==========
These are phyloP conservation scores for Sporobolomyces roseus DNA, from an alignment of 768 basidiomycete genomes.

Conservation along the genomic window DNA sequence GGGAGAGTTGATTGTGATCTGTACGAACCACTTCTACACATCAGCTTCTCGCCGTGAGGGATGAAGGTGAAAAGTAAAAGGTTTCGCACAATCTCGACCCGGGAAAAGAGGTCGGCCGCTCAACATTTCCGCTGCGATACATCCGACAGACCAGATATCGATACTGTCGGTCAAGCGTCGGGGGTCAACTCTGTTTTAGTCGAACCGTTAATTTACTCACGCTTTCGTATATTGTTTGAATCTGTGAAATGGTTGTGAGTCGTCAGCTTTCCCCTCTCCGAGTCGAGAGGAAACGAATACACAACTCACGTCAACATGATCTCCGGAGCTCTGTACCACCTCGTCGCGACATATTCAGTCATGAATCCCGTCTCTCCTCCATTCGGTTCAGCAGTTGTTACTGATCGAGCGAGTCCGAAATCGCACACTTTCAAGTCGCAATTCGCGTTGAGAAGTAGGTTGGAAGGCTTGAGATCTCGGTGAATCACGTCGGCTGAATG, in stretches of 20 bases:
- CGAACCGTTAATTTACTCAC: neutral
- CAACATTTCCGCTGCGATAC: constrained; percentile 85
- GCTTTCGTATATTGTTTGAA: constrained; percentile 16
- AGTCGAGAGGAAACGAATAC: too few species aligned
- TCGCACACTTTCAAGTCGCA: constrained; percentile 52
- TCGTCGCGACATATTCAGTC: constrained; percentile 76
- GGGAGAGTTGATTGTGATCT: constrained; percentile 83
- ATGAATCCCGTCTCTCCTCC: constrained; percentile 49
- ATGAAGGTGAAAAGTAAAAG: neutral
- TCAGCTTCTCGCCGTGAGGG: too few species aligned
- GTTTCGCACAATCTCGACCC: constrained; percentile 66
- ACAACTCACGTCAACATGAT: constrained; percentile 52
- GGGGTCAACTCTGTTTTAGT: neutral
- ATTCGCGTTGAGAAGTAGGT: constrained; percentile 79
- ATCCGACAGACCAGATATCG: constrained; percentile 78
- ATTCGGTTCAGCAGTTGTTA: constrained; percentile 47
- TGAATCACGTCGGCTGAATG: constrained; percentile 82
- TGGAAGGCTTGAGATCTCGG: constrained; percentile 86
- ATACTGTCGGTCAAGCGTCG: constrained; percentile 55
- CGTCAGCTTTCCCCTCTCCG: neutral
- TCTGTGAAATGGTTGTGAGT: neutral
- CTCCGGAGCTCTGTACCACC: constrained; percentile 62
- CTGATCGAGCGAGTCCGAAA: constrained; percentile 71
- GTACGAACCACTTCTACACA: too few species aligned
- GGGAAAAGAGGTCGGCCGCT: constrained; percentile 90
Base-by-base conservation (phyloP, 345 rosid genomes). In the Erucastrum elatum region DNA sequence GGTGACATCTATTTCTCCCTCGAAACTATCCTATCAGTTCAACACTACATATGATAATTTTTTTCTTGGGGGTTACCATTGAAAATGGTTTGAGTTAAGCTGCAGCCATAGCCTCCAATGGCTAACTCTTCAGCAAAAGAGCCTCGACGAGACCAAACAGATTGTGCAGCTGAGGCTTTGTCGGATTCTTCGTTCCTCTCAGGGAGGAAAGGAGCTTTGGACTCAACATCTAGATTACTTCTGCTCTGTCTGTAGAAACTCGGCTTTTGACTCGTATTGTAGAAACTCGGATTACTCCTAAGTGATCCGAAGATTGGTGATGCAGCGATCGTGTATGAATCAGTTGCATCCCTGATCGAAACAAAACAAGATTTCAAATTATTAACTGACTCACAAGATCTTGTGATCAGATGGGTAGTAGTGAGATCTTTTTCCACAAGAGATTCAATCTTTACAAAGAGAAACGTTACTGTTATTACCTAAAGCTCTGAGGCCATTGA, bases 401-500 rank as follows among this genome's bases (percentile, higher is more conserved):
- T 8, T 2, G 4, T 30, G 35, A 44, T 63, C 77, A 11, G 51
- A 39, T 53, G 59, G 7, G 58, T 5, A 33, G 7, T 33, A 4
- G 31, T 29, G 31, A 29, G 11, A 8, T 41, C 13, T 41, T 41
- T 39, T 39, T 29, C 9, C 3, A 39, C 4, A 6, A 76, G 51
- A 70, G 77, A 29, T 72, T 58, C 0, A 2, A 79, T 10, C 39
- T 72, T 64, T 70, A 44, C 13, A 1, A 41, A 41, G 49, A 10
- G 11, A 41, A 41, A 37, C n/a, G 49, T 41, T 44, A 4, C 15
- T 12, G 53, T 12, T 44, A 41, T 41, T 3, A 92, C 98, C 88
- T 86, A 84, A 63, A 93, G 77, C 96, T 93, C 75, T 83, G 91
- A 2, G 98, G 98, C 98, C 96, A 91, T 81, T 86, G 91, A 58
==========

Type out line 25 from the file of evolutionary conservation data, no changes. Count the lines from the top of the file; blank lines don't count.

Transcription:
- CTGATCGAGCGAGTCCGAAA: constrained; percentile 71